Photo: World Surf League

We wanted to know a little more about surfing in the Olympics, and the process of qualifying for the event, so we got an insiders scoop! The following interview is with New Zealand’s top surfer, Paige Hareb. Paige is the first woman from New Zealand to qualify for the WSL Championship Tour, which means she has a good shot at qualifying for the Olympics.

TOJ: With the 2020 Tokyo Olympics being the first year that surfing will be held in the Olympics, what significance does this have for the sport? Do you think this will help grow the sport?
Paige: Surfing in the 2020 Tokyo Olympics for the first time ever is such a huge moment in history for the sport of surfing and I think it can only be a positive thing for the sport. I think it will help grow the sport of surfing, audience, sponsor and talent wise. All great things!

“I’ve already made it a goal for me to medal”

TOJ: Being New Zealand’s only surfer on the World Tour, and thus New Zealand’s only surfer with a chance at the Olympic Games, how important are the Olympic Games to you?
Paige: I think other New Zealanders can qualify through the ISA World Surfing Games in 2019 & 2020 so would amazing to see another kiwi go but yeah, I feel pretty proud to be the only New Zealander on the World Tour and knowing that I have a really good chance to represent New Zealand at the Olympics. I’ve always wanted to go to the Olympics since I was little, so they’re pretty important to me right now.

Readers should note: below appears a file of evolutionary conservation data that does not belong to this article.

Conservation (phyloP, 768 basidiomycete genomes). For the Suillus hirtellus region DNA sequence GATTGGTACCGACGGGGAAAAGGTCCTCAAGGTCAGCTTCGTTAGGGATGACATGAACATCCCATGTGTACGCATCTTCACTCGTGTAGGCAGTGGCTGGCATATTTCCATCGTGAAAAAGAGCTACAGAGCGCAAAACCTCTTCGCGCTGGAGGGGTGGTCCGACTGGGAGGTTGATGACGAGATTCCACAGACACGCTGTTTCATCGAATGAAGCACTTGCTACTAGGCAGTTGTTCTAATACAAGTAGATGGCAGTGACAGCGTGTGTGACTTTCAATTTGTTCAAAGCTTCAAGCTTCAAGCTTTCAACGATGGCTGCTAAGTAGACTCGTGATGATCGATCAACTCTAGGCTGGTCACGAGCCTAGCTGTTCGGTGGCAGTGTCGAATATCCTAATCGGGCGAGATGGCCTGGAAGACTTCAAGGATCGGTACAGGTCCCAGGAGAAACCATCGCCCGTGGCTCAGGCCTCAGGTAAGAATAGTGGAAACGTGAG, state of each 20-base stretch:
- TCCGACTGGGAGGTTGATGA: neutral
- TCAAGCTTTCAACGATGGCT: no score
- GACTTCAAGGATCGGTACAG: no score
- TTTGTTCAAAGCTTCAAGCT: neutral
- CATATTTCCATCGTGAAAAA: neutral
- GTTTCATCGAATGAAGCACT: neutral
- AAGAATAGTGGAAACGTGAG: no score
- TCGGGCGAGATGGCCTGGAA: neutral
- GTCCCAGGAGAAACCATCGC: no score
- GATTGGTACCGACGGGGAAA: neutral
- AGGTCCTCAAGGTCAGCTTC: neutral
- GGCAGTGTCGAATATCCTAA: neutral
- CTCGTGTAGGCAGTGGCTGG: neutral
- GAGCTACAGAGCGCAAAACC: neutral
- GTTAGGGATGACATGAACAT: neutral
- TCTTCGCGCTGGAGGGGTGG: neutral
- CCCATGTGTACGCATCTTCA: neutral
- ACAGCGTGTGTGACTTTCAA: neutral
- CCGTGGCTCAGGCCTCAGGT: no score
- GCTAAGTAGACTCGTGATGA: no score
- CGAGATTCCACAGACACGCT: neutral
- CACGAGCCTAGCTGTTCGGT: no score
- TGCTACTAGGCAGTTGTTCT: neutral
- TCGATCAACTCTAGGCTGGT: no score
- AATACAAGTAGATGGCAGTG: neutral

TOJ: In terms of preparing for the World Tour and the Olympic qualification events, how will you prepare?
Paige: I have some good people helping me out but I think for this year it might be my easiest and best way to try and qualify for the Olympics by trying to stay on the World tour for 2019, so that’s my biggest goal right now and with a couple of events left this year, I’m on the right track. Whether I go to the Olympics or not, I want to be the best I can be, so I’m always tying and training to be better!

TOJ: Where do you train?
Paige: Most of the year I travel from contest to contest and live out of my suitcase. I try to surf everyday if I’m not flying. At the start of the year I spend a bit of time at home and a lot of time on the Gold Coast, so I get a fitness trainer and coach over there. Then mid year I spend a bit of time in California and have great contacts there too.
It’s hard traveling, you kind of just have to try and make whatever work.

TOJ: Do you do any sport-specific strength training?
Paige: At the start of the season I do but then traveling so much it’s hard to find a gym and good trainers everywhere I go but if you can build a good foundation at the start of the year and then I honestly think that the best training for surfing is surfing!

TOJ: How do train your mind to be at ease under the pressure of high-profile competitions?
Paige: I really like to be in the moment, if I can get myself in the moment and be in the ‘zone’ then it will all just happen. Sometimes I feel myself getting or being nervous or overthinking so some self talk helps me get back to the job at hand and in the moment.

TOJ: If you do end up qualifying for a spot at the 2020 Tokyo Olympics, what will be your goal there?
Paige: If I qualify, I’ve already made it a goal for me to medal, it could be my only chance and I’d love to win a medal for New Zealand! That’s a bit of a obvious answer isn’t it? Haha. I’ll really be trying not to just be another number there haha